Women Bring Sex Discrimination Suit against Jewelry Company
They say "diamonds are a girl's best friend" — but a jewelry chain that sells diamonds has been accused of creating a hostile work environment for women.
As reported by the New York Times, hundreds of former employees have joined a class action arbitration against Sterling Jewelers, the parent company of "Jared the Galleria of Jewelry" and Kay Jewelers.
Sterling operates about 1,500 stores in the US.
According to the Times,
One woman says she was pulled into the lap of a manager and groped after a night of drinking sponsored by the company. Others say they reported sexual harassment, only to be ignored.
Signet Jewelers Limited, the parent company of Sterling, said that it has investigated the women's claims and found them to be "without merit."
Mark Light, now the chief executive of Signet, is one of the men accused of having sex with female employees and promoting them based on their response to his sexual demands.
The story was first revealed by the Washington Post, which reported:
Declarations from roughly 250 women and men who worked at Sterling, filed as part of a private class-action arbitration case, allege that female employees at the company throughout the late 1990s and 2000s were routinely groped, demeaned and urged to sexually cater to their bosses to stay employed.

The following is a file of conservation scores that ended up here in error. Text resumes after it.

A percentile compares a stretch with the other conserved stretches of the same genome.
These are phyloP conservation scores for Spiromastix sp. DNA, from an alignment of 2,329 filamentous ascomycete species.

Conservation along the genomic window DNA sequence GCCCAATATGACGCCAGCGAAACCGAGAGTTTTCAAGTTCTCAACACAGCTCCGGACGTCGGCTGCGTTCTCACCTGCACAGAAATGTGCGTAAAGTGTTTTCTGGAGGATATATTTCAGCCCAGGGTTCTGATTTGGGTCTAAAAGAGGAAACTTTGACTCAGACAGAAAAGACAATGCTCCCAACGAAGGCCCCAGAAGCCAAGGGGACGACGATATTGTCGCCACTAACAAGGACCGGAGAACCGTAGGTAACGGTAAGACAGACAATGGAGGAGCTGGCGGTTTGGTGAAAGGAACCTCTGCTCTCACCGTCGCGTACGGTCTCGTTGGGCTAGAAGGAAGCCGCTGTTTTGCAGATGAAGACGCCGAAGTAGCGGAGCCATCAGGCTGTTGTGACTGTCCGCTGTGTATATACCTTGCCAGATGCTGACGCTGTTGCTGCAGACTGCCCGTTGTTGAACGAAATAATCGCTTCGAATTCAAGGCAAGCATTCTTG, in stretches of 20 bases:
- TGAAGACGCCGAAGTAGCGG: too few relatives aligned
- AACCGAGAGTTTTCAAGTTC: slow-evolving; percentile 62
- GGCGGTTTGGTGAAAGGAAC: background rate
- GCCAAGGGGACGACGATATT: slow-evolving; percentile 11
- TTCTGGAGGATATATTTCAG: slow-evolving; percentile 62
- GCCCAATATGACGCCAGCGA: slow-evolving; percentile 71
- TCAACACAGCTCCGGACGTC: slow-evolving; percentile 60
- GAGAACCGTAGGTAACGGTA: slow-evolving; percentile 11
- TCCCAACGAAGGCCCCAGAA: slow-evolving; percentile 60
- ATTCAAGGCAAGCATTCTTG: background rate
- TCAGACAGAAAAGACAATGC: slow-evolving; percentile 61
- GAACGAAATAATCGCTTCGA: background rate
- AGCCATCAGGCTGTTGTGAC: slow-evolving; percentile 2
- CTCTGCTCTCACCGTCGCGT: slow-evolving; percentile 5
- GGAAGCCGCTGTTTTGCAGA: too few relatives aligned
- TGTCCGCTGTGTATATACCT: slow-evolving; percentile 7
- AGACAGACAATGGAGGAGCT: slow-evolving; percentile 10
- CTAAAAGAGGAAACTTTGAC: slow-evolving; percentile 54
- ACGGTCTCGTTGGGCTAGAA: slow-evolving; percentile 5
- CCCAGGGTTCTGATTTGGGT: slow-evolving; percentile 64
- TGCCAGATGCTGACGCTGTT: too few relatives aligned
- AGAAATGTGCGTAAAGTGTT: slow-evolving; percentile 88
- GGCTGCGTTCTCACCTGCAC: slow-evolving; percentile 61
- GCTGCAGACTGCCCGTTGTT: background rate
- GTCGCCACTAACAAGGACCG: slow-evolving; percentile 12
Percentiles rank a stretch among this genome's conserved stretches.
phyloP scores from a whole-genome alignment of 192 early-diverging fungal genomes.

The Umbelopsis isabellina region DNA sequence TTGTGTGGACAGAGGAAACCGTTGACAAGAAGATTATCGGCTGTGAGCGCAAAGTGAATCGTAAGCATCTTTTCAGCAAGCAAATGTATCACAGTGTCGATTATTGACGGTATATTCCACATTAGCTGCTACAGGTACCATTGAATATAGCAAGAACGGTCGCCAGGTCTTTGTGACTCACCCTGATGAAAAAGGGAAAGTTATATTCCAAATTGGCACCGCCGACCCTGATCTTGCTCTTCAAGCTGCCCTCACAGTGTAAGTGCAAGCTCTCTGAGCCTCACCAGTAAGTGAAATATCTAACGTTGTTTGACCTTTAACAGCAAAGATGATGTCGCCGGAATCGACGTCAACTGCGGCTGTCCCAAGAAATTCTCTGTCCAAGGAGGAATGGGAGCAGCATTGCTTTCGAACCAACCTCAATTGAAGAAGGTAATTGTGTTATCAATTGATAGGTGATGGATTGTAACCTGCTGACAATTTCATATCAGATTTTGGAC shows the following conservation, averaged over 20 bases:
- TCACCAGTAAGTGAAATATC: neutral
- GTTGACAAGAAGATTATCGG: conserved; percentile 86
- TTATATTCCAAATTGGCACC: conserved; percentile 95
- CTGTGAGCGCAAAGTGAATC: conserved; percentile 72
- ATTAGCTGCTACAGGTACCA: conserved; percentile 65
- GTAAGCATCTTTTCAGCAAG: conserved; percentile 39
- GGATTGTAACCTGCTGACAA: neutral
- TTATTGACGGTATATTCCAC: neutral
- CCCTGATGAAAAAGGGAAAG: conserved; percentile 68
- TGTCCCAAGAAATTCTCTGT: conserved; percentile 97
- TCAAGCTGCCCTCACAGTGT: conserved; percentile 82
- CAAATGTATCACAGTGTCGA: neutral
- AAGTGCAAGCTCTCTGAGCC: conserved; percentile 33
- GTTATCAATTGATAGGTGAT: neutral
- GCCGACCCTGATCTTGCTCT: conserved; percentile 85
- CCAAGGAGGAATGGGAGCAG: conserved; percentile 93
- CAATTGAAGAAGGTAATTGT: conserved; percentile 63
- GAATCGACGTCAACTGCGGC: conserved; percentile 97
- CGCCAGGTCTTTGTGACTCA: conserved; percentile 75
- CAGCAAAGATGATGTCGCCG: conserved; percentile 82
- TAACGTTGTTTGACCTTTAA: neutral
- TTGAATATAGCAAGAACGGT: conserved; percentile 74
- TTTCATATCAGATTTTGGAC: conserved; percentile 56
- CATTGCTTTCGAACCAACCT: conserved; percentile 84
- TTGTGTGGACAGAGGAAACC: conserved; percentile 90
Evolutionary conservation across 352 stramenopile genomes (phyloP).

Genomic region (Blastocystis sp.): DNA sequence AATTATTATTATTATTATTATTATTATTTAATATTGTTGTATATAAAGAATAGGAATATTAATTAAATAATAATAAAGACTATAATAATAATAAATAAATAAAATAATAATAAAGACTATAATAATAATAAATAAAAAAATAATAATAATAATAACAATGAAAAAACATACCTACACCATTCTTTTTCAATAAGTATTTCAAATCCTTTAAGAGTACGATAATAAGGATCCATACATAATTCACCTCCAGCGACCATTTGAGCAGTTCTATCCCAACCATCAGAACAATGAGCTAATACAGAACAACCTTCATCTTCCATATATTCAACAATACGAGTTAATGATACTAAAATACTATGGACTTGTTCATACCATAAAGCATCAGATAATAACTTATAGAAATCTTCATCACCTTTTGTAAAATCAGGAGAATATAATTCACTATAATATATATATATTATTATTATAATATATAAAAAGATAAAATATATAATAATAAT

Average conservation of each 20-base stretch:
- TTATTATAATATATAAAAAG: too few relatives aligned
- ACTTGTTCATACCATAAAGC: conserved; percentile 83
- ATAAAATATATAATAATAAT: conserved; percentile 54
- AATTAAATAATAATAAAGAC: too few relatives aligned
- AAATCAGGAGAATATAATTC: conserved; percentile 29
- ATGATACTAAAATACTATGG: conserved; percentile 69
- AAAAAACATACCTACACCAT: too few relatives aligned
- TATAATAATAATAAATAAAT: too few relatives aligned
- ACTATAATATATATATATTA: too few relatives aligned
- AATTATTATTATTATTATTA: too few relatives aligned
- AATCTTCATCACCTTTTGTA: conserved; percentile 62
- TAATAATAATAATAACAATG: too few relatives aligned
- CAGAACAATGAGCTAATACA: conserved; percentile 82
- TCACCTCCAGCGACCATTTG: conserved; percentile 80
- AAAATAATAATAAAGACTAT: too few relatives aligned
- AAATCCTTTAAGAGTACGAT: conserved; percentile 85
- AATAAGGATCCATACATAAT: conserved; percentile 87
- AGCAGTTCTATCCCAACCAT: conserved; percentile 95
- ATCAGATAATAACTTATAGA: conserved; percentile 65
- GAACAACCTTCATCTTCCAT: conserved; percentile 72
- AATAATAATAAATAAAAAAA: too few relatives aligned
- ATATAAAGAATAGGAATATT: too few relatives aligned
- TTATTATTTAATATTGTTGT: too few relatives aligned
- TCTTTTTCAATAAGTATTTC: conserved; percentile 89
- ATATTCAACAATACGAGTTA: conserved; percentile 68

According to the Post,
Many of the most striking allegations stem from the company’s annual managers meetings, which former employees described as a boozy, no-spouses-allowed “sex-fest” where attendance was mandatory and women were aggressively pursued, grabbed and harassed.
Multiple witnesses told attorneys that they saw Light “being entertained” as he watched and joined nude and partially undressed female employees in a swimming pool...
In 2008, more than a dozen women filed an arbitration claim against the company. This grew into a class action including 69,000 women who are current and former Sterling employees.
A company spokesman said that the allegations “involve a very small number of individuals.”
Many of the declarations were written years ago, but the attorneys for the plaintiffs were only recently given permission to release them.
According to the Post,
The statements allege that top male managers, some at the company’s headquarters near Akron, Ohio, dispatched scouting parties to stores to find female employees they wanted to sleep with, laughed about women’s bodies in the workplace, and pushed female subordinates into sex by pledging better jobs, higher pay or protection from punishment.
Some of the members of the plaintiff class are accusing Sterling of violating wage laws, by systematically paying women less than men and passing them over for promotions — in favor of less-experienced men.
Sterling, like many other companies, requires its employees to sign employment agreements that include a clause in which they agree to resolve any disputes via arbitration rather than litigation.
(I wrote about arbitration clauses in sexual harassment cases in this blog post.)
Many newer employment contracts and other agreement now include clauses prohibiting claims from being brought as class actions.
A Republican bill would make class action lawsuits nearly impossible.